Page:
Since we had been to Niagara Falls many times before, my wife and I guided friends on their first visit. On a warm July morning, we walked from our car through heavy ground fog with visibility of about fifty feet. We stood at the railing above the Horseshoe Falls hearing thundering water; just fifty yards from us, the falls were invisible. We assured our friends that nature’s great scenic wonder did exist. They believed us, based on the sound of the rushing water alone.
In ten minutes, the morning fog burned away, and before us the awesome panorama of Niagara Falls was fully visible. I take that experience as a paradigm for the present-day comfort of Christian hope. We have plain indicators of eternal life today, but only beyond our death will heaven’s splendor and the face of Christ be fully revealed.
The Bible’s answer to the fear of death unfolds in stages. The Old Testament knows it in anticipation. Psalm 23 assures us that God will be “with us” in death’s valley. Psalm 16 declares, “You will not abandon my soul to Sheol … at your right hand are pleasures evermore.” The lifeline for pre-Christian saints was the bold belief that death would be a passageway into God’s secure presence. No clear road map told how this would happen—somehow God would do it.
For centuries, the prophets looked forward to the keystone event of Jesus’ bodily resurrection. Only by this did we gain the historic foundation for the answer to the fear of death: “I am the resurrection and the life. Whoever believes in me, though he die, yet shall he live, and everyone who lives and believes in me shall never die” (John 11:25–26). Consequent to His own rising from the dead, Jesus could promise, “I go to prepare a place for you … and I will come again and receive you to myself” (14:2–3). He guaranteed to those who trust exclusively in Him, “Because I live, you also will live” (14:19).
That should seal the matter. Why would any Christian not have airtight eternal hope, banishing all tremors of mind regarding physical death? Since Christ has risen for us, He has “delivered all those who through fear of death were subject to lifelong slavery” (Heb. 2:15). Do any Christians have a problem with that? Yes, in fact, many do. A ninety-eight-year-old woman, eyes brimming with tears, once confessed to me, “Pastor, I’m afraid to die.” She was not connecting the Easter doctrine of resurrection she had professed for a lifetime to a possession of comfort by that hope. We may have our biblical foundation correct without making lively and habitual applications of it to the soul.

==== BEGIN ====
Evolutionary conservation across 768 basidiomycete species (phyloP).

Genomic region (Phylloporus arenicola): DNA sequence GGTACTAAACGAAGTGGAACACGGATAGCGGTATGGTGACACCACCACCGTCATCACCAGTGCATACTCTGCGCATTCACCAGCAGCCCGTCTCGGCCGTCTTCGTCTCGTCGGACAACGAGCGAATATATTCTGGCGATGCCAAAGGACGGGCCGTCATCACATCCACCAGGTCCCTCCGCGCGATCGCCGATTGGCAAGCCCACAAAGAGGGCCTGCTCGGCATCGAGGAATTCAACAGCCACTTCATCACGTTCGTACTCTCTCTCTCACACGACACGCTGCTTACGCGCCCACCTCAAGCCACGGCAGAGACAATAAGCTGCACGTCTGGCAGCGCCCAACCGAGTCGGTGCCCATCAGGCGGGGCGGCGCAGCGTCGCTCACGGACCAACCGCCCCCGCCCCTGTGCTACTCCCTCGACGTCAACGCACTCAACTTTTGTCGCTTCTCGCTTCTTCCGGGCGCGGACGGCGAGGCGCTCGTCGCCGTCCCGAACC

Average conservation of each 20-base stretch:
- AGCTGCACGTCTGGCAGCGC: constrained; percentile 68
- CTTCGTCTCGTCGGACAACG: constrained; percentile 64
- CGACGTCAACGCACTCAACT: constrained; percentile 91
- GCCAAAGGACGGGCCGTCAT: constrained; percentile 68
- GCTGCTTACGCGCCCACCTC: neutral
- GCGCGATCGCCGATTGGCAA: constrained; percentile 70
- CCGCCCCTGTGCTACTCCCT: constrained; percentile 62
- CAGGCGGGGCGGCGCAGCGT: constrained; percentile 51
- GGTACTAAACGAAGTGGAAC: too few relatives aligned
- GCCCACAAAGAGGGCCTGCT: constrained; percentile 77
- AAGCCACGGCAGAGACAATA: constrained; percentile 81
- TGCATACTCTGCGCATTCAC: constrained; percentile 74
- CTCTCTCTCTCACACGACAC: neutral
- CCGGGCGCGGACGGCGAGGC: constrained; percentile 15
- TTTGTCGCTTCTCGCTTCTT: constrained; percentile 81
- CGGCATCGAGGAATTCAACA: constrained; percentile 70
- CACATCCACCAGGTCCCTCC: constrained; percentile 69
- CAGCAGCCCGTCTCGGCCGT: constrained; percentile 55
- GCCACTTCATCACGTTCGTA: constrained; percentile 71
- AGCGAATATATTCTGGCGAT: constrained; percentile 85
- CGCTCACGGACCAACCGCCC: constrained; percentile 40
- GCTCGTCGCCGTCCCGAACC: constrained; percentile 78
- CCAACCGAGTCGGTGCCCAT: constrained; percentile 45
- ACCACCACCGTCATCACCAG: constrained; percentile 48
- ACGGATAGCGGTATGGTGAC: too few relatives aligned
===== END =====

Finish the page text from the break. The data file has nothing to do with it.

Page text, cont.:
Sustaining hope in the face of death matures best as we consciously recognize that Christ Himself is on heaven’s throne. Many Christians have a “me-centered” view of eternity. They ask, What will the place be like? What will I do all the time? Eternity exerts its magnetic pull on us when we study Christ Jesus Himself as our all-consuming final destination. Paul wrote, “For to me, to live is Christ, and to die is gain” (Phil. 1:21, emphasis added). If we say Christ is presently our “all in all” during this imperfect lifetime, think what it will mean to be possessed by Him completely:
Beloved, we are God’s children now, and what we will be has not yet appeared; but we know that when he appears we shall be like him, because we shall see him as he is. (1 John 3:2)
The heavy fog of our sin will be gone, and we shall behold His face.
Every engaged woman gives supreme attention to obtaining her bridal gown, the dress she will wear on one of the biggest days of her life. As a pastor, I watch the bride emerge on her father’s arm. Halfway down the aisle, she forgets her dress, as her eyes lock on to her groom and her smile beams at him alone. Christians await just such a moment. A hymn based on Samuel Rutherford’s writing says, “The bride eyes not her garment, but her dear bridegroom’s face; I will not gaze at glory, but on my King of grace.”
In John 17:24, Jesus prayed, “Father, I desire that they also whom you have given me, will be with me where I am, to see my glory” (emphasis added). We can gradually be weaned away from our natural fear of death as we dwell much upon the preeminent Lord who will greet us there. Comparing Christ to every earthly joy left behind, Jonathan Edwards wrote:
Beside [Jesus], father and mother, husbands, wives, or children are but shadows, while the enjoyment of God is the substance. These are but scattered beams, but God is the sun. These are streams, but God is the fountain. These are but drops, but God is the ocean.
Is your view of heaven Christ-centered? Heaven exists for us to know Jesus Christ in His exalted glory. Apart from Him, it really has no meaning at all.